About half of the book is taken up with detailed descriptions of the fighting during Easter Week. What comes through overwhelmingly is that for many of the participants this was one of the great moments of their lives. Inevitably, given the source of the narratives, most of those speaking were young—in their teens or early twenties—and they experienced the fighting as a time of intense emotion. They can recall in minute detail what they saw, what they did and what they felt. In Naas, Co. Kildare, Tom Harris read MacNeill’s cancellation in the Sunday paper, but ‘at 4 o’clock Dick Stokes came along on a motor cycle . . . and said he had a dispatch from Pearse that it was at 12 o’clock the next day the rising would take place’. Harris and one or two others tried and failed to rouse more Volunteers, so they set off for Dublin themselves. They joined others and marched into the GPO on Tuesday:

‘Every place was quiet at that period. Numbers of people were on the street looking at us. We had tea and eggs and cigars. I thought we should have got a rest. Connolly paraded us and said “it didn’t matter a damn if we were wiped out now as we had justified ourselves”. I thought it a bit rugged.’

Inevitably the sources dictate much of the story. For example, in the account of the fighting, one episode—the ‘battle of Marrowbone Lane distillery’, in which a section of Eamonn Ceannt’s South Dublin Union garrison was involved—gets eleven pages largely, it seems, because one participant, Robert Holland, had almost total recall of the events and left an extensive witness statement. On the other hand, there is almost nothing about the fighting in St Stephen’s Green or Boland’s Mills, presumably because of a lack of witnesses.
The author’s attempt to construct a coherent story of the events of Easter Week are defeated by the episodic nature of the fighting and the diversity of the witness statements. While individual episodes are dealt with well, the narrative often jumps abruptly from one place to another, leaving the reader struggling to keep up. Nor are there many attempts to compare narratives or to reconcile differences.
The final section deals with the executions and comes mainly from those who visited the condemned men in their cells. There is also a brief report of a witness statement from Captain E. Gerard of the British army, who was on leave in Dublin during the Rising, and a final and rather out-of-place chapter about the attitude of Catholic priests and bishops to the IRB and the Rising.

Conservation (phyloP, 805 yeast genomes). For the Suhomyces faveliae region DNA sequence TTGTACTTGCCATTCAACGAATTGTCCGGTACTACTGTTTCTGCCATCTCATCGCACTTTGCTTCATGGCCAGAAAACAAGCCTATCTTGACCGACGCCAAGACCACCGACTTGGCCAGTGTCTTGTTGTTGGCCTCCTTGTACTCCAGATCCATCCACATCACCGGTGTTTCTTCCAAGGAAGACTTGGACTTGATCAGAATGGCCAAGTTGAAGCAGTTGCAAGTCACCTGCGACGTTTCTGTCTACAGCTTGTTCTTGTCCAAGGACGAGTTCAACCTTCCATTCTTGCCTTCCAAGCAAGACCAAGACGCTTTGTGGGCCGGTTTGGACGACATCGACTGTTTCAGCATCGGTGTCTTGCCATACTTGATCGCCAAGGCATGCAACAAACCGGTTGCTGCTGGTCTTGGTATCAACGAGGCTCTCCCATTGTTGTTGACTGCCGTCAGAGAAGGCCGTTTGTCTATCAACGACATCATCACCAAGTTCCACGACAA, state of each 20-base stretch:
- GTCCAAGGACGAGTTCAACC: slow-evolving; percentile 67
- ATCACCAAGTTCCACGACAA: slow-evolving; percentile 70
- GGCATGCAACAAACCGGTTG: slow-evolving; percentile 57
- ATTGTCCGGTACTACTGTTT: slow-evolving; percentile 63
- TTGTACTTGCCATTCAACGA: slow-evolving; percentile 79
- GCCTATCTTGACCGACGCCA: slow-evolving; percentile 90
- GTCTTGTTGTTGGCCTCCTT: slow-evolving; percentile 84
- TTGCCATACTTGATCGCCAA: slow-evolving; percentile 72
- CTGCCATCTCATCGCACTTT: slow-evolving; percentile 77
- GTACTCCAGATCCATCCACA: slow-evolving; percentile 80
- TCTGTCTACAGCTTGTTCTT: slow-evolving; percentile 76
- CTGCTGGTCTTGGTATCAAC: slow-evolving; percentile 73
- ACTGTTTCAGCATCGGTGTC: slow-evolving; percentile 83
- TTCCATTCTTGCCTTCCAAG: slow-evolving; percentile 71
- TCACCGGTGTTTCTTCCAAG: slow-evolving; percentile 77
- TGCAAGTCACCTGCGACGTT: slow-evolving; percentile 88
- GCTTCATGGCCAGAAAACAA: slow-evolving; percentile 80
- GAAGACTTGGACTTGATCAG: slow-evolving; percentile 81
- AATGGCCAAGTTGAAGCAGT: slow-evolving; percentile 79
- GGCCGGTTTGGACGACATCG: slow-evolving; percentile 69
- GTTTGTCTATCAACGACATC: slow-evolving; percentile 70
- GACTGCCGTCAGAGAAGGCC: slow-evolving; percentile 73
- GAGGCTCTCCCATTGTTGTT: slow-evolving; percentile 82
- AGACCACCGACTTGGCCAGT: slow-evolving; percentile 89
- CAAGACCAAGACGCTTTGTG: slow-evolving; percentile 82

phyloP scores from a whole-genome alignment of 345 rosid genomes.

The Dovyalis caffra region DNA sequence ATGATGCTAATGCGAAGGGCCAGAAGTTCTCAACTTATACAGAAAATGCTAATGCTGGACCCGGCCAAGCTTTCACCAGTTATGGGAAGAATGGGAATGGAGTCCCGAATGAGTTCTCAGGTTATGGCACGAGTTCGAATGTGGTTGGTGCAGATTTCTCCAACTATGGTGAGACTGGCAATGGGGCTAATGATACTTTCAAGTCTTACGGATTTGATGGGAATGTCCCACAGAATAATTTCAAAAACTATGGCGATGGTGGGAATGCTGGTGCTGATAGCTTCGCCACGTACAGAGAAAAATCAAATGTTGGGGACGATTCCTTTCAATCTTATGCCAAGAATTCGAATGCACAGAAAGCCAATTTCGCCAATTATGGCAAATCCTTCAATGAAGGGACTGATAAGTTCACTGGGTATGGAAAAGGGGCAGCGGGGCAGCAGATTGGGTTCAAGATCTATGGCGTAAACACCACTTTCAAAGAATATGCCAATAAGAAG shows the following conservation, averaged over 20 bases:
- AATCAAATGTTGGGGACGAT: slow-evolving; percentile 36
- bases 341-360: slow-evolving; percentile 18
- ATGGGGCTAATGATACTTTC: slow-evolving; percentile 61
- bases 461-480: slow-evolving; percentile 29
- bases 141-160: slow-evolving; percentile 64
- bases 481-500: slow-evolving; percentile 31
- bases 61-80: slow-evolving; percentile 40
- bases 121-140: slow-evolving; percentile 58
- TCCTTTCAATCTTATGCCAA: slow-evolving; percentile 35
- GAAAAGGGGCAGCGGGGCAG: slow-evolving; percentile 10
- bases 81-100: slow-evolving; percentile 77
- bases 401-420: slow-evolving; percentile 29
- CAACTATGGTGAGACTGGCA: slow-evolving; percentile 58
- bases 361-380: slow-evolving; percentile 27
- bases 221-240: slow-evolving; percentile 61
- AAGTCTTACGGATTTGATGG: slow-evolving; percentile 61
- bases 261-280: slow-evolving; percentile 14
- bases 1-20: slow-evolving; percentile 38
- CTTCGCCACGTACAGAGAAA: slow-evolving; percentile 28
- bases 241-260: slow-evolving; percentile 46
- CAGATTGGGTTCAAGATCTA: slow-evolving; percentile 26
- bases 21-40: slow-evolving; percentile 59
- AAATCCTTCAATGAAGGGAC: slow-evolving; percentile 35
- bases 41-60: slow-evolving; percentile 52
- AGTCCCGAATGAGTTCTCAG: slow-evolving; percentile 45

The sources used by the author give this book an unusual interest and add a great vitality to the narrative, but there are also serious shortcomings. Ryan is too prepared to take the statements of her witnesses at face value, failing to subject them to cross-examination or analysis. She has neither footnotes nor a bibliography, so it is impossible to know how deeply she researched the background to the Rising. As far as one can judge from internal evidence, her knowledge of the work of other historians is limited. In dealing with issues like the role of the IRB, the split in the Volunteers in 1914 or MacNeill’s cancellation of the Rising, her grasp of the wider picture seems limited and, as a result, her narrative becomes confused. Most problematic of all, there is no index, which makes it impossible to follow any individual’s narrative through the book.
Altogether, then, this is an entertaining book that gives us an insight into the way some of the ordinary people involved in the Easter Rising recalled that experience 40 years later. Their voices come through with a lively immediacy that is very attractive. However, this is only the first scratching on the surface of the Military History Archive. Future scholars will undoubtedly analyse these eyewitness accounts in much greater depth and produce a more considered story.
E. M. Collins